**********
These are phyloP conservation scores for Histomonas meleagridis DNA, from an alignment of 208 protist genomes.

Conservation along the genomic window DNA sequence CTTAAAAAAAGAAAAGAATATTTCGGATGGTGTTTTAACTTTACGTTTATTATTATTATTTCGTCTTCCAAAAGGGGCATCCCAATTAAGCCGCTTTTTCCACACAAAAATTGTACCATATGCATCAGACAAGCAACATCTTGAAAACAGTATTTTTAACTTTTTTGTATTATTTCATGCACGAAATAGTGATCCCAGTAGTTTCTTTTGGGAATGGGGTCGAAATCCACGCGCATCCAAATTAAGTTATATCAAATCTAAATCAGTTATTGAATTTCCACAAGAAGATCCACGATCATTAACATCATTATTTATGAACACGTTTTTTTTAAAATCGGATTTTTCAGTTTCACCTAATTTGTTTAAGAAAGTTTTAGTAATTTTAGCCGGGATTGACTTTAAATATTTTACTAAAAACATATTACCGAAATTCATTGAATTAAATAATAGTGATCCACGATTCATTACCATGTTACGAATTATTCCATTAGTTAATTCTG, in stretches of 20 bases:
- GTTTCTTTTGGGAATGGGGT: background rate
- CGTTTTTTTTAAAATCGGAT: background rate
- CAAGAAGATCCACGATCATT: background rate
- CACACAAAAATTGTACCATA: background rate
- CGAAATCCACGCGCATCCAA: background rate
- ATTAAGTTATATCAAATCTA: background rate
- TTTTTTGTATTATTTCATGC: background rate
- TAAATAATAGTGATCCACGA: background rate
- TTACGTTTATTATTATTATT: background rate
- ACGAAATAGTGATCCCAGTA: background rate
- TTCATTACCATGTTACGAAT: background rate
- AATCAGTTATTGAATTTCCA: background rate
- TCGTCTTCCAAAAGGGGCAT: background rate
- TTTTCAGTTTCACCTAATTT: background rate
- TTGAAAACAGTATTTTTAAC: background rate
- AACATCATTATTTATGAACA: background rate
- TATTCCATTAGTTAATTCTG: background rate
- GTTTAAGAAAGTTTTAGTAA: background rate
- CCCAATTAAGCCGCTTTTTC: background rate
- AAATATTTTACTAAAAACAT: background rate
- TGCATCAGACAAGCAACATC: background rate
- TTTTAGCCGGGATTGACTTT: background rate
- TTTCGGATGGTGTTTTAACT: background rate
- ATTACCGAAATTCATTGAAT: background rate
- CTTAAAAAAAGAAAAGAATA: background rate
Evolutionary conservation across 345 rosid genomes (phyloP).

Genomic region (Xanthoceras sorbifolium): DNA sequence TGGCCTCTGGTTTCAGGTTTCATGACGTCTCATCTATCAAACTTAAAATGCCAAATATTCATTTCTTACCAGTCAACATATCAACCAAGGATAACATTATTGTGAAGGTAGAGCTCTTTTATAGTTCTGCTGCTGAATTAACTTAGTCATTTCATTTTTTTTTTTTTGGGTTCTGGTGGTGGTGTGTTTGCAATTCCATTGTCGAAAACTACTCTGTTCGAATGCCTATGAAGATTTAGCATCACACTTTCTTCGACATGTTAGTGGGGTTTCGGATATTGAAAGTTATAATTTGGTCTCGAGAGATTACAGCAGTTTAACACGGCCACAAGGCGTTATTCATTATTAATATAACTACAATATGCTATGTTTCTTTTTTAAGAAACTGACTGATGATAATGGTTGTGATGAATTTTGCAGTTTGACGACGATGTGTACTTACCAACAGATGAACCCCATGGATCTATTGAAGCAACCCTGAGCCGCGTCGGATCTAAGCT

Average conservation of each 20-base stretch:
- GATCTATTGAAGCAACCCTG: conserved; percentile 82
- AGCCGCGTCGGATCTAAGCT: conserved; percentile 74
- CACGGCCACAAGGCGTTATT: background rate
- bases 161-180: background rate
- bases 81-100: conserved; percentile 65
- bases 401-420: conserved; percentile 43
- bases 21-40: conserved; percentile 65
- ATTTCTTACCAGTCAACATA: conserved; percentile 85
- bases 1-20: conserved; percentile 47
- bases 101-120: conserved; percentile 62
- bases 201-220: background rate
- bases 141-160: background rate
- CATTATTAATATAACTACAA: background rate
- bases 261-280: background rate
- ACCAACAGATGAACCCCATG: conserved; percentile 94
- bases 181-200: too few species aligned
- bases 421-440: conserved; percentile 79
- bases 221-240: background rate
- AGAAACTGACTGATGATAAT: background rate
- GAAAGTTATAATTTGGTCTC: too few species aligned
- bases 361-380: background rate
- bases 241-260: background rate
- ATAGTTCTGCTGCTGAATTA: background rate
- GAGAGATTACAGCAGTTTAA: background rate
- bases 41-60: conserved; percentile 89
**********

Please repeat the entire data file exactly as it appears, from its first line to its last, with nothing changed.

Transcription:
These are phyloP conservation scores for Histomonas meleagridis DNA, from an alignment of 208 protist genomes.

Conservation along the genomic window DNA sequence CTTAAAAAAAGAAAAGAATATTTCGGATGGTGTTTTAACTTTACGTTTATTATTATTATTTCGTCTTCCAAAAGGGGCATCCCAATTAAGCCGCTTTTTCCACACAAAAATTGTACCATATGCATCAGACAAGCAACATCTTGAAAACAGTATTTTTAACTTTTTTGTATTATTTCATGCACGAAATAGTGATCCCAGTAGTTTCTTTTGGGAATGGGGTCGAAATCCACGCGCATCCAAATTAAGTTATATCAAATCTAAATCAGTTATTGAATTTCCACAAGAAGATCCACGATCATTAACATCATTATTTATGAACACGTTTTTTTTAAAATCGGATTTTTCAGTTTCACCTAATTTGTTTAAGAAAGTTTTAGTAATTTTAGCCGGGATTGACTTTAAATATTTTACTAAAAACATATTACCGAAATTCATTGAATTAAATAATAGTGATCCACGATTCATTACCATGTTACGAATTATTCCATTAGTTAATTCTG, in stretches of 20 bases:
- GTTTCTTTTGGGAATGGGGT: background rate
- CGTTTTTTTTAAAATCGGAT: background rate
- CAAGAAGATCCACGATCATT: background rate
- CACACAAAAATTGTACCATA: background rate
- CGAAATCCACGCGCATCCAA: background rate
- ATTAAGTTATATCAAATCTA: background rate
- TTTTTTGTATTATTTCATGC: background rate
- TAAATAATAGTGATCCACGA: background rate
- TTACGTTTATTATTATTATT: background rate
- ACGAAATAGTGATCCCAGTA: background rate
- TTCATTACCATGTTACGAAT: background rate
- AATCAGTTATTGAATTTCCA: background rate
- TCGTCTTCCAAAAGGGGCAT: background rate
- TTTTCAGTTTCACCTAATTT: background rate
- TTGAAAACAGTATTTTTAAC: background rate
- AACATCATTATTTATGAACA: background rate
- TATTCCATTAGTTAATTCTG: background rate
- GTTTAAGAAAGTTTTAGTAA: background rate
- CCCAATTAAGCCGCTTTTTC: background rate
- AAATATTTTACTAAAAACAT: background rate
- TGCATCAGACAAGCAACATC: background rate
- TTTTAGCCGGGATTGACTTT: background rate
- TTTCGGATGGTGTTTTAACT: background rate
- ATTACCGAAATTCATTGAAT: background rate
- CTTAAAAAAAGAAAAGAATA: background rate
Evolutionary conservation across 345 rosid genomes (phyloP).

Genomic region (Xanthoceras sorbifolium): DNA sequence TGGCCTCTGGTTTCAGGTTTCATGACGTCTCATCTATCAAACTTAAAATGCCAAATATTCATTTCTTACCAGTCAACATATCAACCAAGGATAACATTATTGTGAAGGTAGAGCTCTTTTATAGTTCTGCTGCTGAATTAACTTAGTCATTTCATTTTTTTTTTTTTGGGTTCTGGTGGTGGTGTGTTTGCAATTCCATTGTCGAAAACTACTCTGTTCGAATGCCTATGAAGATTTAGCATCACACTTTCTTCGACATGTTAGTGGGGTTTCGGATATTGAAAGTTATAATTTGGTCTCGAGAGATTACAGCAGTTTAACACGGCCACAAGGCGTTATTCATTATTAATATAACTACAATATGCTATGTTTCTTTTTTAAGAAACTGACTGATGATAATGGTTGTGATGAATTTTGCAGTTTGACGACGATGTGTACTTACCAACAGATGAACCCCATGGATCTATTGAAGCAACCCTGAGCCGCGTCGGATCTAAGCT

Average conservation of each 20-base stretch:
- GATCTATTGAAGCAACCCTG: conserved; percentile 82
- AGCCGCGTCGGATCTAAGCT: conserved; percentile 74
- CACGGCCACAAGGCGTTATT: background rate
- bases 161-180: background rate
- bases 81-100: conserved; percentile 65
- bases 401-420: conserved; percentile 43
- bases 21-40: conserved; percentile 65
- ATTTCTTACCAGTCAACATA: conserved; percentile 85
- bases 1-20: conserved; percentile 47
- bases 101-120: conserved; percentile 62
- bases 201-220: background rate
- bases 141-160: background rate
- CATTATTAATATAACTACAA: background rate
- bases 261-280: background rate
- ACCAACAGATGAACCCCATG: conserved; percentile 94
- bases 181-200: too few species aligned
- bases 421-440: conserved; percentile 79
- bases 221-240: background rate
- AGAAACTGACTGATGATAAT: background rate
- GAAAGTTATAATTTGGTCTC: too few species aligned
- bases 361-380: background rate
- bases 241-260: background rate
- ATAGTTCTGCTGCTGAATTA: background rate
- GAGAGATTACAGCAGTTTAA: background rate
- bases 41-60: conserved; percentile 89